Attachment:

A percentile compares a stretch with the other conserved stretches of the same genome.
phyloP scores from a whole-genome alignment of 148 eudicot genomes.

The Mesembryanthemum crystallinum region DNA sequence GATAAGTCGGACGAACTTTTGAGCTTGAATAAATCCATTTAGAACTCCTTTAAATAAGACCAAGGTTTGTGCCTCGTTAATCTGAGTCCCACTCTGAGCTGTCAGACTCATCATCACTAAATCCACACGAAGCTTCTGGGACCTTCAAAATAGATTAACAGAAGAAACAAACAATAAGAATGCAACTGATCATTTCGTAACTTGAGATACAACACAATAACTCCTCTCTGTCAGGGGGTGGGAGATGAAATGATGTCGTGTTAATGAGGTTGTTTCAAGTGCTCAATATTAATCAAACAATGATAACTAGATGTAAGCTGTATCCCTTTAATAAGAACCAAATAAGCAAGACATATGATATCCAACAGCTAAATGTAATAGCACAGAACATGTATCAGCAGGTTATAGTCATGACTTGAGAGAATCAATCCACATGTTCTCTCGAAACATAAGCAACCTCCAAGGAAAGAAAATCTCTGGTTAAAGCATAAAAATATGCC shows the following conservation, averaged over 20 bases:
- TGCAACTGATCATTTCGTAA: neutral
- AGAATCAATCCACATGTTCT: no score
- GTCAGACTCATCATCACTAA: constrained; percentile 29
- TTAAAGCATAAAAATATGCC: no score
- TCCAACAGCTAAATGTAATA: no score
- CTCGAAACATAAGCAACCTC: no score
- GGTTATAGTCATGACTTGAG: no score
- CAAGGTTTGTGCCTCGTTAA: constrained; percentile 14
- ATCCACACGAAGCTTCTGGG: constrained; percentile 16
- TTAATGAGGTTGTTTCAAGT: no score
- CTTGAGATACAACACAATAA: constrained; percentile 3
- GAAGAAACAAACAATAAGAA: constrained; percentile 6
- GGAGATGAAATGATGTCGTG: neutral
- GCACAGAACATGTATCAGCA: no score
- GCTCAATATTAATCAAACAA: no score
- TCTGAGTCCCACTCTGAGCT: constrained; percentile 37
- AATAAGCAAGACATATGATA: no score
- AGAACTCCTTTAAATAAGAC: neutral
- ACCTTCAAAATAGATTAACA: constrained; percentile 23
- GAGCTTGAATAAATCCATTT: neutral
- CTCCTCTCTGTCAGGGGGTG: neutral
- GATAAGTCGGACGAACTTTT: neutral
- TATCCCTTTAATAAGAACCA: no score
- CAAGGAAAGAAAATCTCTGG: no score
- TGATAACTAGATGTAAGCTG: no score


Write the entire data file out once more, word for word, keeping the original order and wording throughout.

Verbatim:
A percentile compares a stretch with the other conserved stretches of the same genome.
phyloP scores from a whole-genome alignment of 148 eudicot genomes.

The Mesembryanthemum crystallinum region DNA sequence GATAAGTCGGACGAACTTTTGAGCTTGAATAAATCCATTTAGAACTCCTTTAAATAAGACCAAGGTTTGTGCCTCGTTAATCTGAGTCCCACTCTGAGCTGTCAGACTCATCATCACTAAATCCACACGAAGCTTCTGGGACCTTCAAAATAGATTAACAGAAGAAACAAACAATAAGAATGCAACTGATCATTTCGTAACTTGAGATACAACACAATAACTCCTCTCTGTCAGGGGGTGGGAGATGAAATGATGTCGTGTTAATGAGGTTGTTTCAAGTGCTCAATATTAATCAAACAATGATAACTAGATGTAAGCTGTATCCCTTTAATAAGAACCAAATAAGCAAGACATATGATATCCAACAGCTAAATGTAATAGCACAGAACATGTATCAGCAGGTTATAGTCATGACTTGAGAGAATCAATCCACATGTTCTCTCGAAACATAAGCAACCTCCAAGGAAAGAAAATCTCTGGTTAAAGCATAAAAATATGCC shows the following conservation, averaged over 20 bases:
- TGCAACTGATCATTTCGTAA: neutral
- AGAATCAATCCACATGTTCT: no score
- GTCAGACTCATCATCACTAA: constrained; percentile 29
- TTAAAGCATAAAAATATGCC: no score
- TCCAACAGCTAAATGTAATA: no score
- CTCGAAACATAAGCAACCTC: no score
- GGTTATAGTCATGACTTGAG: no score
- CAAGGTTTGTGCCTCGTTAA: constrained; percentile 14
- ATCCACACGAAGCTTCTGGG: constrained; percentile 16
- TTAATGAGGTTGTTTCAAGT: no score
- CTTGAGATACAACACAATAA: constrained; percentile 3
- GAAGAAACAAACAATAAGAA: constrained; percentile 6
- GGAGATGAAATGATGTCGTG: neutral
- GCACAGAACATGTATCAGCA: no score
- GCTCAATATTAATCAAACAA: no score
- TCTGAGTCCCACTCTGAGCT: constrained; percentile 37
- AATAAGCAAGACATATGATA: no score
- AGAACTCCTTTAAATAAGAC: neutral
- ACCTTCAAAATAGATTAACA: constrained; percentile 23
- GAGCTTGAATAAATCCATTT: neutral
- CTCCTCTCTGTCAGGGGGTG: neutral
- GATAAGTCGGACGAACTTTT: neutral
- TATCCCTTTAATAAGAACCA: no score
- CAAGGAAAGAAAATCTCTGG: no score
- TGATAACTAGATGTAAGCTG: no score